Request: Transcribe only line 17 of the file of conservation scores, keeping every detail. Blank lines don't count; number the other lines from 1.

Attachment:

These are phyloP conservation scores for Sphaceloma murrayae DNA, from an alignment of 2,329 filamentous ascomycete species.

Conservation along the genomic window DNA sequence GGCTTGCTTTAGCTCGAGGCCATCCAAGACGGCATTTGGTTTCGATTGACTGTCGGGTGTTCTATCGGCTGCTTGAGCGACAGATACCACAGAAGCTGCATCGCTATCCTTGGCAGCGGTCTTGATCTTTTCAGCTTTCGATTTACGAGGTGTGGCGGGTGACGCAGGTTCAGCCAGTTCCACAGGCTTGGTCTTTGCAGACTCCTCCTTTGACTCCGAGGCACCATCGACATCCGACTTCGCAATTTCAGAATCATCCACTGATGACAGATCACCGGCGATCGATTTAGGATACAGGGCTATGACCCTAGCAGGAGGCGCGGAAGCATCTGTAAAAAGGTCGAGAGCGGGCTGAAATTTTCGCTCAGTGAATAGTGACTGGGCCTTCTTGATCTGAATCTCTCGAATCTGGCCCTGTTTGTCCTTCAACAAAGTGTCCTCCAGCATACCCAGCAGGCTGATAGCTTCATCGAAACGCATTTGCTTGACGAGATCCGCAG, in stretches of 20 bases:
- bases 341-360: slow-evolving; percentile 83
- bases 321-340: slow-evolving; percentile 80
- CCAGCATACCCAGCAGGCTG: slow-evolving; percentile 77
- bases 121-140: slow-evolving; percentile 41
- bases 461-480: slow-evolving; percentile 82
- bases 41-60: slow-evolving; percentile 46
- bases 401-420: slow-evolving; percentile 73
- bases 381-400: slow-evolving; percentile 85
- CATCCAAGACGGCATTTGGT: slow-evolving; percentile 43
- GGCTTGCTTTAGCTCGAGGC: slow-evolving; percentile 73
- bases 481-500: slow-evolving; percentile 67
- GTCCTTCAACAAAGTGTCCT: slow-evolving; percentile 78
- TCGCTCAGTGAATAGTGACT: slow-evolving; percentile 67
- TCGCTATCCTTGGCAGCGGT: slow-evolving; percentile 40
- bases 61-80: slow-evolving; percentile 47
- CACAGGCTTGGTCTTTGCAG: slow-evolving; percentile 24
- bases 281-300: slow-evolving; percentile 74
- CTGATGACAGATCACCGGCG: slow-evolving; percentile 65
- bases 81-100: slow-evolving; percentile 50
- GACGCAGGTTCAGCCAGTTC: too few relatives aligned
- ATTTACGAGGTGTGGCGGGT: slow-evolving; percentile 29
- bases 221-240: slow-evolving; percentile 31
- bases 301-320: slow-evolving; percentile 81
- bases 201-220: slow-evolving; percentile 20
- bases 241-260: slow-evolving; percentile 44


- bases 61-80: slow-evolving; percentile 47